(Bloomberg) -- U.S. oil rose above $70 a barrel for the first time since November 2014 as traders braced for a re-imposition of U.S. sanctions on Middle East crude producer Iran.
Futures in New York and London jumped as much as 1.4 percent. While U.S. President Donald Trump has threatened to pull out of a deal between Iran and world powers as a May 12 deadline nears, he’s signaled he’ll be open to negotiation. The 2015 accord eased sanctions on the third-largest producer within the Organization of Petroleum Exporting Countries in exchange for curbs on its nuclear program. Renewed American measures may constrain the Persian Gulf nation’s crude exports.
U.S. consumers have been feeling the pain as gasoline prices have risen along with crude. Since January 1, gasoline futures have risen to $2.13 a gallon from $1.79, a 21 percent gain.
Trump faces a May 12 deadline to decide on the Iran deal, and has recently refused to reveal what he’ll do. The president has repeatedly called the accord a bad deal for the U.S., and Trump lawyer Rudy Giuliani said Saturday he expects it to be torn up. But Trump also said last week his antipathy “doesn’t mean I wouldn’t negotiate a new agreement.”
Iran, however, has ruled out new talks, calling the current agreement “non-negotiable.” If the U.S. decides to exit the deal “it will quickly see that this decision will be a regret of historic proportions,” said Iranian President Hassan Rouhani, addressing crowds at a rally Sunday in the northeastern city of Sabzevar.
U.S. negotiators have been meeting with allies France, the U.K. and Germany trying to reach a consensus on side agreements that address U.S. concerns about the deal, rather than scuttling it.
At the same time, Iran has come out against higher prices. Crude at $60 to $65 a barrel is “suitable,” an official from the OPEC producer said on Sunday, signaling a split with fellow group member Saudi Arabia that’s said to be aiming for $80 oil. The group will meet next month in Vienna.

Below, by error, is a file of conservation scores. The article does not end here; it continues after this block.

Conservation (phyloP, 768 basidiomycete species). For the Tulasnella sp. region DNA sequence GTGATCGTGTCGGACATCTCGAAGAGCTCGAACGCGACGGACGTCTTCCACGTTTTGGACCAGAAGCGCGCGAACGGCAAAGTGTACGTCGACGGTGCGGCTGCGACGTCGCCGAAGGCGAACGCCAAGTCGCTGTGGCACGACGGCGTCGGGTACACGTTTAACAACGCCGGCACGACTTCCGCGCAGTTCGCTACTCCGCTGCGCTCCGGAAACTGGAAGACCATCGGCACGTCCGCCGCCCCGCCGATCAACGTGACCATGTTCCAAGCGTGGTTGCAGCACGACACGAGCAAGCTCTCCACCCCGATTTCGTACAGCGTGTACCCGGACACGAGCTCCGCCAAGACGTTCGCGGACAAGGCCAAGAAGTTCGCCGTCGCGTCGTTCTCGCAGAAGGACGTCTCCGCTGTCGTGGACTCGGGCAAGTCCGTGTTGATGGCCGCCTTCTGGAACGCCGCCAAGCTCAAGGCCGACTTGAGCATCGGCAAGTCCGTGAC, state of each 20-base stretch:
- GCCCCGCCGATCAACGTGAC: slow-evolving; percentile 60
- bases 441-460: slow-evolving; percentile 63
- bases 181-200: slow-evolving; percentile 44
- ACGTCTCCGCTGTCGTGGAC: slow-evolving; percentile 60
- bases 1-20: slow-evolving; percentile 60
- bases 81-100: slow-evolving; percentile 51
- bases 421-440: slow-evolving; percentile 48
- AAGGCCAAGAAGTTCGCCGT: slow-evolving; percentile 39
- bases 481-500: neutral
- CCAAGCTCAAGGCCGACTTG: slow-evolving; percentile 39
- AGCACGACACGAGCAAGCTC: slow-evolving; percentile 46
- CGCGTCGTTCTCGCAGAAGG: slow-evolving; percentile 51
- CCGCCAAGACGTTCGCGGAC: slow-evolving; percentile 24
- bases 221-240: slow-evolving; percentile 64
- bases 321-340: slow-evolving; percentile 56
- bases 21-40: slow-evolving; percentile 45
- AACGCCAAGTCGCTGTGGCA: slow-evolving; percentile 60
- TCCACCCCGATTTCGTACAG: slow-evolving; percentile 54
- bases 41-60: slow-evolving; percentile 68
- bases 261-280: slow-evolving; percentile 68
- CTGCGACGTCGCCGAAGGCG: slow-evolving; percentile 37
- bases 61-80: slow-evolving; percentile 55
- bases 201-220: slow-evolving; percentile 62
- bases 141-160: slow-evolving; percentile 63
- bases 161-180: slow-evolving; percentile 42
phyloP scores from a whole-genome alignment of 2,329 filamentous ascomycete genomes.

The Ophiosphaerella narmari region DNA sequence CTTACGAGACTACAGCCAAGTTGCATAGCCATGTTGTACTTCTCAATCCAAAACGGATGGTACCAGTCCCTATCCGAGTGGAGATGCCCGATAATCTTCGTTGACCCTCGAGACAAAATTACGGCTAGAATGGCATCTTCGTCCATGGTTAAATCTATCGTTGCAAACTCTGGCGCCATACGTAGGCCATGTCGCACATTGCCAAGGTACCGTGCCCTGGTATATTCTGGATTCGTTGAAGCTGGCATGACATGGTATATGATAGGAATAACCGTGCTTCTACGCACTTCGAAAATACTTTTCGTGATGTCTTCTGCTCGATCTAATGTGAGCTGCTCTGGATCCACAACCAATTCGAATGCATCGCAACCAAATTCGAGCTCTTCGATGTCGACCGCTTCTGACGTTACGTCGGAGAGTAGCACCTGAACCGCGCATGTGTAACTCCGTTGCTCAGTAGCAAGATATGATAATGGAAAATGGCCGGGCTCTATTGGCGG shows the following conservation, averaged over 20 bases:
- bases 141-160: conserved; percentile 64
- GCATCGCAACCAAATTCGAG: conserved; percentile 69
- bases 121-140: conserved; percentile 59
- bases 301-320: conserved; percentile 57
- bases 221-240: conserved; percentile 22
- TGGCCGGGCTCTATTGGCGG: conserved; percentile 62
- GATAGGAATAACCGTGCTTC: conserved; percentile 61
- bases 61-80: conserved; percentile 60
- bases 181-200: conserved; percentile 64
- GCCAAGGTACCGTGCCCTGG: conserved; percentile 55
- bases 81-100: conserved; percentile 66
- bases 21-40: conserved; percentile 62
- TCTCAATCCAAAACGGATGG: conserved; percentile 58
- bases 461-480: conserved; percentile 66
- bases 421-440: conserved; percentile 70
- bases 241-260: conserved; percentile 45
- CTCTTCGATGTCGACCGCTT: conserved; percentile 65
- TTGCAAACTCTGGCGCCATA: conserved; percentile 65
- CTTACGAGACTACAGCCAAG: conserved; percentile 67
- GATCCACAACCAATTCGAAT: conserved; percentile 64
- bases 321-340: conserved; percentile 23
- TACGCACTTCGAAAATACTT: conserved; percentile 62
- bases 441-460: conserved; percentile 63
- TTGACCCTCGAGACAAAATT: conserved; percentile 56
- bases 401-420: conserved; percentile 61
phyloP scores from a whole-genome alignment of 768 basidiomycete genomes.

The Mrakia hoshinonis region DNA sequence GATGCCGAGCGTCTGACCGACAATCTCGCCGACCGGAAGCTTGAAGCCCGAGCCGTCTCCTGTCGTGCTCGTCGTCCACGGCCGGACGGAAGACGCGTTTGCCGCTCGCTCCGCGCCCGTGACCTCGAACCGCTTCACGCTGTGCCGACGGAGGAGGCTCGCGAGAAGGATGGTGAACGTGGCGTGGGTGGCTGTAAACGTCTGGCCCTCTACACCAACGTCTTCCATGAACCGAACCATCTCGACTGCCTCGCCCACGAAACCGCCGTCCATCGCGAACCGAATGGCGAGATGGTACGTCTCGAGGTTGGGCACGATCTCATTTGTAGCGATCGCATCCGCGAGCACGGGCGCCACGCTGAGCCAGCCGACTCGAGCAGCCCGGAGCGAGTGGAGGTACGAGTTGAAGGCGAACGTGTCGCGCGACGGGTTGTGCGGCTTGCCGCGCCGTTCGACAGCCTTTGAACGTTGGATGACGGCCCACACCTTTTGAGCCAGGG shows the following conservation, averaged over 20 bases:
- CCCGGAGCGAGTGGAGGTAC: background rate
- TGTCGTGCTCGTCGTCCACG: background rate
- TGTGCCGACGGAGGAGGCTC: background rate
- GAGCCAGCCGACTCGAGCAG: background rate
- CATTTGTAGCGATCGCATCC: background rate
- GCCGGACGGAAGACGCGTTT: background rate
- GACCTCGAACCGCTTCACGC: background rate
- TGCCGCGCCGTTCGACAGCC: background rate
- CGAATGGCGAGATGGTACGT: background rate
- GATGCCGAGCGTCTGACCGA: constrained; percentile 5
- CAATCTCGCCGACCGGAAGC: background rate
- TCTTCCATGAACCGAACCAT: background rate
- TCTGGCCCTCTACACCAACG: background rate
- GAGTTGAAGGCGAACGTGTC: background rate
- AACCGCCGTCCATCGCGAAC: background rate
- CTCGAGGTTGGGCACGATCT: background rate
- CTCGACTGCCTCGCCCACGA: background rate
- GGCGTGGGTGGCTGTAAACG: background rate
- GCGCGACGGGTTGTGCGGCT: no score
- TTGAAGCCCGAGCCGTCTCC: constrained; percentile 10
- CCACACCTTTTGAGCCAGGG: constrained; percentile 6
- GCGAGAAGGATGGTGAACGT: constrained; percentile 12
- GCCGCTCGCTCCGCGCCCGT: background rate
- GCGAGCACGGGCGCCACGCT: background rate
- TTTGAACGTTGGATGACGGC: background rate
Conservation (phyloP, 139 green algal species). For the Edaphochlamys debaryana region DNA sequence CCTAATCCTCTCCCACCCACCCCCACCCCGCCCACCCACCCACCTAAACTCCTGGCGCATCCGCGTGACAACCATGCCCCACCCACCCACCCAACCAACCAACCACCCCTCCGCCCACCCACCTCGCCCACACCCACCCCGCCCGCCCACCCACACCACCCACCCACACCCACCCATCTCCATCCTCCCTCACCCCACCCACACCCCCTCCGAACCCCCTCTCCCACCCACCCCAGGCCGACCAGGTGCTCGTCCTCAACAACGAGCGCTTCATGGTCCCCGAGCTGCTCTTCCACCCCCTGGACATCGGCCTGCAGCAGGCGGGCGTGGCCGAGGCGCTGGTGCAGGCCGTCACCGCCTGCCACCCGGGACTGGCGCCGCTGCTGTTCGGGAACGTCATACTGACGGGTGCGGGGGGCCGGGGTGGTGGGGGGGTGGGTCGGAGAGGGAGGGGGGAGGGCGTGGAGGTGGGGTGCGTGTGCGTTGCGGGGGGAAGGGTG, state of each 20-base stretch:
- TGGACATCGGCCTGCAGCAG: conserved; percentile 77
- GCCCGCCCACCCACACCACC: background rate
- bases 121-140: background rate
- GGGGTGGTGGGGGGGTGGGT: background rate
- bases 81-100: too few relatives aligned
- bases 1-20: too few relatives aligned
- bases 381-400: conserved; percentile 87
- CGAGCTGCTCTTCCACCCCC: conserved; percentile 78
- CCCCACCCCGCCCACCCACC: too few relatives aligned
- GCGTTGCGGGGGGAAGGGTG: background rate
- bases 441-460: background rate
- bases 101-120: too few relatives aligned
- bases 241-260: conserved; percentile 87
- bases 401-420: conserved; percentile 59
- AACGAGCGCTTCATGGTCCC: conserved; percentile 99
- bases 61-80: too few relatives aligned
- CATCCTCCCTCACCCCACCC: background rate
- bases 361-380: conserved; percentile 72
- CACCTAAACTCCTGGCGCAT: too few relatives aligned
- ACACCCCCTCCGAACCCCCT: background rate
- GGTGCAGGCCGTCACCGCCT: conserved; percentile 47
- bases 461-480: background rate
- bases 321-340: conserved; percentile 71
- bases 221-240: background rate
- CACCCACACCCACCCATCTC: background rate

“The market at this stage is pricing in a U.S. stepping away from the nuclear deal, so it’s allowed the risk premium to build even further,” said Ole Hansen, head of commodity strategy at Saxo Bank A/S in Copenhagen. “If Trump should decide either to postpone or go for a surprise renegotiation of the deal, oil prices could slump by $5 quite easily.”
West Texas Intermediate oil for June delivery climbed as much as $1.02 to $70.74 a barrel on the New York Mercantile Exchange and traded at $70.59 at 8:33 a.m. in New York. Total volume traded was about 1.2 percent above the 100-day average. Prices rose 2.4 percent last week.
Brent for July settlement rose 96 cents to $75.83 a barrel on the London-based ICE Futures Europe exchange. Prices climbed 0.3 percent last week. The global benchmark crude, which is also on course for the highest close since November 2014, was at a $5.32 premium to July WTI.
Saudi Arabia’s Energy Minister Khalid Al-Falih said Monday in Tokyo that bringing global oil inventories back to their five-year average isn’t the target of efforts to cut output. The group is yet to accomplish its goal of stabilizing crude markets, Al-Falih said.
Energy market consultant FGE has said that sanctions could cut Iran’s output by as much as 500,000 barrels a day by the end of this year. Since sanctions were eased as of January 2016, Iran’s crude production has almost doubled and its exports soared last month to record levels.
Other oil-market news:
- Money managers curbed their enthusiasm for oil just before the U.S. benchmark price surged, with total wagers on WTI sliding to the lowest since early January.
- The U.S. oil rig count rose by 9 to 834, the fifth consecutive weekly increase, according to Baker Hughes data.
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